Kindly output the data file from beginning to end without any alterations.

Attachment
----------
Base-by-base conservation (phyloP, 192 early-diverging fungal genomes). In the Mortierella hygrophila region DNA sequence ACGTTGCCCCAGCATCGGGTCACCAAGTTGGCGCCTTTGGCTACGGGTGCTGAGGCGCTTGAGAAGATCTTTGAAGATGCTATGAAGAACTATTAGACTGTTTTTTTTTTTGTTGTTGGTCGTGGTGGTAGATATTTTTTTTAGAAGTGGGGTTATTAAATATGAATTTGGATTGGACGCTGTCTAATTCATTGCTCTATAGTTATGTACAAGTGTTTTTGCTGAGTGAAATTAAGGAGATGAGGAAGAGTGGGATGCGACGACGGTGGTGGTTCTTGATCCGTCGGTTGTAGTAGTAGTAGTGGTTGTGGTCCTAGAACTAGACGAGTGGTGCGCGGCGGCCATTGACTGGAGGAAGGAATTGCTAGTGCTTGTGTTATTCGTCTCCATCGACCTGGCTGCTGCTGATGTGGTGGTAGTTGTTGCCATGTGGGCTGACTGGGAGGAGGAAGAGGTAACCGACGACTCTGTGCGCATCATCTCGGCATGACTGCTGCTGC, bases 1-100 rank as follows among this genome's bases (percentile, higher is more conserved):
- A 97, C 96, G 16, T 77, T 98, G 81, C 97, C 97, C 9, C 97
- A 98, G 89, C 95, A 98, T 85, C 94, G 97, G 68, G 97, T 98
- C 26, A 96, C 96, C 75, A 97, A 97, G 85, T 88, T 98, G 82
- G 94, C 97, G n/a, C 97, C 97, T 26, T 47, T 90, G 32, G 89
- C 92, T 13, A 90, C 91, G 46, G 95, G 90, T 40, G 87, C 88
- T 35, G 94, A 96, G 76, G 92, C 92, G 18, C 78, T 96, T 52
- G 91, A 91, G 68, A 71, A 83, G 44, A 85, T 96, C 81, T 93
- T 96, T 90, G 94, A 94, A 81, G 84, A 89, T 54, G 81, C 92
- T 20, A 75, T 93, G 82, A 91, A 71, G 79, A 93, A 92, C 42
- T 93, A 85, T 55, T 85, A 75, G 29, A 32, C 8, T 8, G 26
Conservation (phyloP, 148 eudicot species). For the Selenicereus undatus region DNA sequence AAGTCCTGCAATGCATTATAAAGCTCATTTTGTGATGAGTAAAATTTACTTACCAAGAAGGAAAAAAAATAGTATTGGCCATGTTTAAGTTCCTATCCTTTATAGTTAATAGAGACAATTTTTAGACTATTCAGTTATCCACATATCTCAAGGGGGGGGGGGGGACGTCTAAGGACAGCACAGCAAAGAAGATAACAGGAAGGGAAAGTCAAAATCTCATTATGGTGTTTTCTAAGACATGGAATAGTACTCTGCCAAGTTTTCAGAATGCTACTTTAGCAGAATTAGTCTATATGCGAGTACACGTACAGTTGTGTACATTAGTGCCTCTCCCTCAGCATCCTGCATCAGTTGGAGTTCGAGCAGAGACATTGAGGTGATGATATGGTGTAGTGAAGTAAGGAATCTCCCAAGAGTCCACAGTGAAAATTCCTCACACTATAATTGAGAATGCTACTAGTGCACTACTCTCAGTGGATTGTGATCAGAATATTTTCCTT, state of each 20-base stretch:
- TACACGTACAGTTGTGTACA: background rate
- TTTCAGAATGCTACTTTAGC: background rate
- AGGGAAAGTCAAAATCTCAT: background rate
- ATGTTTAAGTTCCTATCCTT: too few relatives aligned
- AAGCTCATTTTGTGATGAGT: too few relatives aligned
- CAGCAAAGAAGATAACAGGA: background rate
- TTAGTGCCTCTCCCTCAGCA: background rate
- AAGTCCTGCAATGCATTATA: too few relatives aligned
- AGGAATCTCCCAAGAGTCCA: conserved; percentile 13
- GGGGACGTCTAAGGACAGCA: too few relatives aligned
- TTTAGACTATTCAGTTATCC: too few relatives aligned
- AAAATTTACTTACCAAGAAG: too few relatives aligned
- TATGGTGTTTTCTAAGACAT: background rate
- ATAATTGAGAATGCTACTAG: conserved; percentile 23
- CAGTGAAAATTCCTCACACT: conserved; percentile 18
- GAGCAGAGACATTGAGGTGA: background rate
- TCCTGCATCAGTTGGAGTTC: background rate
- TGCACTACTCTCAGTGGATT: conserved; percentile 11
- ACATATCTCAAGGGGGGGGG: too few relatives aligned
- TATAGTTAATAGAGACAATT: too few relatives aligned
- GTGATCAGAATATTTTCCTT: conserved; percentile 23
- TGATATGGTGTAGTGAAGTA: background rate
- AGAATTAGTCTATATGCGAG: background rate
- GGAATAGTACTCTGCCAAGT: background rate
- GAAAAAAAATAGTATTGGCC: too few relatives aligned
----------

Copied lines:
Base-by-base conservation (phyloP, 192 early-diverging fungal genomes). In the Mortierella hygrophila region DNA sequence ACGTTGCCCCAGCATCGGGTCACCAAGTTGGCGCCTTTGGCTACGGGTGCTGAGGCGCTTGAGAAGATCTTTGAAGATGCTATGAAGAACTATTAGACTGTTTTTTTTTTTGTTGTTGGTCGTGGTGGTAGATATTTTTTTTAGAAGTGGGGTTATTAAATATGAATTTGGATTGGACGCTGTCTAATTCATTGCTCTATAGTTATGTACAAGTGTTTTTGCTGAGTGAAATTAAGGAGATGAGGAAGAGTGGGATGCGACGACGGTGGTGGTTCTTGATCCGTCGGTTGTAGTAGTAGTAGTGGTTGTGGTCCTAGAACTAGACGAGTGGTGCGCGGCGGCCATTGACTGGAGGAAGGAATTGCTAGTGCTTGTGTTATTCGTCTCCATCGACCTGGCTGCTGCTGATGTGGTGGTAGTTGTTGCCATGTGGGCTGACTGGGAGGAGGAAGAGGTAACCGACGACTCTGTGCGCATCATCTCGGCATGACTGCTGCTGC, bases 1-100 rank as follows among this genome's bases (percentile, higher is more conserved):
- A 97, C 96, G 16, T 77, T 98, G 81, C 97, C 97, C 9, C 97
- A 98, G 89, C 95, A 98, T 85, C 94, G 97, G 68, G 97, T 98
- C 26, A 96, C 96, C 75, A 97, A 97, G 85, T 88, T 98, G 82
- G 94, C 97, G n/a, C 97, C 97, T 26, T 47, T 90, G 32, G 89
- C 92, T 13, A 90, C 91, G 46, G 95, G 90, T 40, G 87, C 88
- T 35, G 94, A 96, G 76, G 92, C 92, G 18, C 78, T 96, T 52
- G 91, A 91, G 68, A 71, A 83, G 44, A 85, T 96, C 81, T 93
- T 96, T 90, G 94, A 94, A 81, G 84, A 89, T 54, G 81, C 92
- T 20, A 75, T 93, G 82, A 91, A 71, G 79, A 93, A 92, C 42
- T 93, A 85, T 55, T 85, A 75, G 29, A 32, C 8, T 8, G 26
Conservation (phyloP, 148 eudicot species). For the Selenicereus undatus region DNA sequence AAGTCCTGCAATGCATTATAAAGCTCATTTTGTGATGAGTAAAATTTACTTACCAAGAAGGAAAAAAAATAGTATTGGCCATGTTTAAGTTCCTATCCTTTATAGTTAATAGAGACAATTTTTAGACTATTCAGTTATCCACATATCTCAAGGGGGGGGGGGGGACGTCTAAGGACAGCACAGCAAAGAAGATAACAGGAAGGGAAAGTCAAAATCTCATTATGGTGTTTTCTAAGACATGGAATAGTACTCTGCCAAGTTTTCAGAATGCTACTTTAGCAGAATTAGTCTATATGCGAGTACACGTACAGTTGTGTACATTAGTGCCTCTCCCTCAGCATCCTGCATCAGTTGGAGTTCGAGCAGAGACATTGAGGTGATGATATGGTGTAGTGAAGTAAGGAATCTCCCAAGAGTCCACAGTGAAAATTCCTCACACTATAATTGAGAATGCTACTAGTGCACTACTCTCAGTGGATTGTGATCAGAATATTTTCCTT, state of each 20-base stretch:
- TACACGTACAGTTGTGTACA: background rate
- TTTCAGAATGCTACTTTAGC: background rate
- AGGGAAAGTCAAAATCTCAT: background rate
- ATGTTTAAGTTCCTATCCTT: too few relatives aligned
- AAGCTCATTTTGTGATGAGT: too few relatives aligned
- CAGCAAAGAAGATAACAGGA: background rate
- TTAGTGCCTCTCCCTCAGCA: background rate
- AAGTCCTGCAATGCATTATA: too few relatives aligned
- AGGAATCTCCCAAGAGTCCA: conserved; percentile 13
- GGGGACGTCTAAGGACAGCA: too few relatives aligned
- TTTAGACTATTCAGTTATCC: too few relatives aligned
- AAAATTTACTTACCAAGAAG: too few relatives aligned
- TATGGTGTTTTCTAAGACAT: background rate
- ATAATTGAGAATGCTACTAG: conserved; percentile 23
- CAGTGAAAATTCCTCACACT: conserved; percentile 18
- GAGCAGAGACATTGAGGTGA: background rate
- TCCTGCATCAGTTGGAGTTC: background rate
- TGCACTACTCTCAGTGGATT: conserved; percentile 11
- ACATATCTCAAGGGGGGGGG: too few relatives aligned
- TATAGTTAATAGAGACAATT: too few relatives aligned
- GTGATCAGAATATTTTCCTT: conserved; percentile 23
- TGATATGGTGTAGTGAAGTA: background rate
- AGAATTAGTCTATATGCGAG: background rate
- GGAATAGTACTCTGCCAAGT: background rate
- GAAAAAAAATAGTATTGGCC: too few relatives aligned